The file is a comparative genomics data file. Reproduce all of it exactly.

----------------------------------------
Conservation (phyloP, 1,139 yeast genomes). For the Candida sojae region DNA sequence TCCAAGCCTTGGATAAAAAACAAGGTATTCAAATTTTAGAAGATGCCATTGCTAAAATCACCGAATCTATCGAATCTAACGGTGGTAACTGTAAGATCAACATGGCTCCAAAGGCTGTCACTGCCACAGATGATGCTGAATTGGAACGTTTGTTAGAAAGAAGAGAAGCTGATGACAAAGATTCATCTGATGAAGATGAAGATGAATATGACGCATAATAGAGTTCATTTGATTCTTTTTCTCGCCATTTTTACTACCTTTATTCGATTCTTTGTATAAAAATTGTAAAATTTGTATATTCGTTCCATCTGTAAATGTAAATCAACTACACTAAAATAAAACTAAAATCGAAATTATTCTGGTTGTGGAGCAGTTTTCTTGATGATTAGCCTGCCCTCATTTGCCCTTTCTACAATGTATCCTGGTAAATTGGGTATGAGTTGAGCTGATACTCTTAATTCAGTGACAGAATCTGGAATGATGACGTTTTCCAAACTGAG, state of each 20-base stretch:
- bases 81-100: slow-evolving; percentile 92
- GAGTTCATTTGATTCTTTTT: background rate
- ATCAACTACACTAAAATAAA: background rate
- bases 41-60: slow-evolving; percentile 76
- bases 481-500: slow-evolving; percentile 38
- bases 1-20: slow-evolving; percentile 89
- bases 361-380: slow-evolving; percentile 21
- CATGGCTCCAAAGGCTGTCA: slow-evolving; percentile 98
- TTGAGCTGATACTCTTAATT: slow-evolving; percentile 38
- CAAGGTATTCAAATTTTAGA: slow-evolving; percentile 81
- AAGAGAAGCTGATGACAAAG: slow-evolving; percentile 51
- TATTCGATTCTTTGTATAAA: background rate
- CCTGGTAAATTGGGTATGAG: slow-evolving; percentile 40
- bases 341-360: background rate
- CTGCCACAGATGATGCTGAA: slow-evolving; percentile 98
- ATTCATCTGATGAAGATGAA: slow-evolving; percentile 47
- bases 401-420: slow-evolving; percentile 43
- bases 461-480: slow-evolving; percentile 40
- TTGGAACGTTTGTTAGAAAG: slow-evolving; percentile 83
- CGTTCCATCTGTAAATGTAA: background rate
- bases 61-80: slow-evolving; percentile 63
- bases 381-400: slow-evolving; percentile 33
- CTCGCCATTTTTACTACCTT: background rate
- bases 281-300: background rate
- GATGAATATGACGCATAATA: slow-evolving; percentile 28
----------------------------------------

Conservation (phyloP, 1,139 yeast genomes). For the Candida sojae region DNA sequence TCCAAGCCTTGGATAAAAAACAAGGTATTCAAATTTTAGAAGATGCCATTGCTAAAATCACCGAATCTATCGAATCTAACGGTGGTAACTGTAAGATCAACATGGCTCCAAAGGCTGTCACTGCCACAGATGATGCTGAATTGGAACGTTTGTTAGAAAGAAGAGAAGCTGATGACAAAGATTCATCTGATGAAGATGAAGATGAATATGACGCATAATAGAGTTCATTTGATTCTTTTTCTCGCCATTTTTACTACCTTTATTCGATTCTTTGTATAAAAATTGTAAAATTTGTATATTCGTTCCATCTGTAAATGTAAATCAACTACACTAAAATAAAACTAAAATCGAAATTATTCTGGTTGTGGAGCAGTTTTCTTGATGATTAGCCTGCCCTCATTTGCCCTTTCTACAATGTATCCTGGTAAATTGGGTATGAGTTGAGCTGATACTCTTAATTCAGTGACAGAATCTGGAATGATGACGTTTTCCAAACTGAG, state of each 20-base stretch:
- bases 81-100: slow-evolving; percentile 92
- GAGTTCATTTGATTCTTTTT: background rate
- ATCAACTACACTAAAATAAA: background rate
- bases 41-60: slow-evolving; percentile 76
- bases 481-500: slow-evolving; percentile 38
- bases 1-20: slow-evolving; percentile 89
- bases 361-380: slow-evolving; percentile 21
- CATGGCTCCAAAGGCTGTCA: slow-evolving; percentile 98
- TTGAGCTGATACTCTTAATT: slow-evolving; percentile 38
- CAAGGTATTCAAATTTTAGA: slow-evolving; percentile 81
- AAGAGAAGCTGATGACAAAG: slow-evolving; percentile 51
- TATTCGATTCTTTGTATAAA: background rate
- CCTGGTAAATTGGGTATGAG: slow-evolving; percentile 40
- bases 341-360: background rate
- CTGCCACAGATGATGCTGAA: slow-evolving; percentile 98
- ATTCATCTGATGAAGATGAA: slow-evolving; percentile 47
- bases 401-420: slow-evolving; percentile 43
- bases 461-480: slow-evolving; percentile 40
- TTGGAACGTTTGTTAGAAAG: slow-evolving; percentile 83
- CGTTCCATCTGTAAATGTAA: background rate
- bases 61-80: slow-evolving; percentile 63
- bases 381-400: slow-evolving; percentile 33
- CTCGCCATTTTTACTACCTT: background rate
- bases 281-300: background rate
- GATGAATATGACGCATAATA: slow-evolving; percentile 28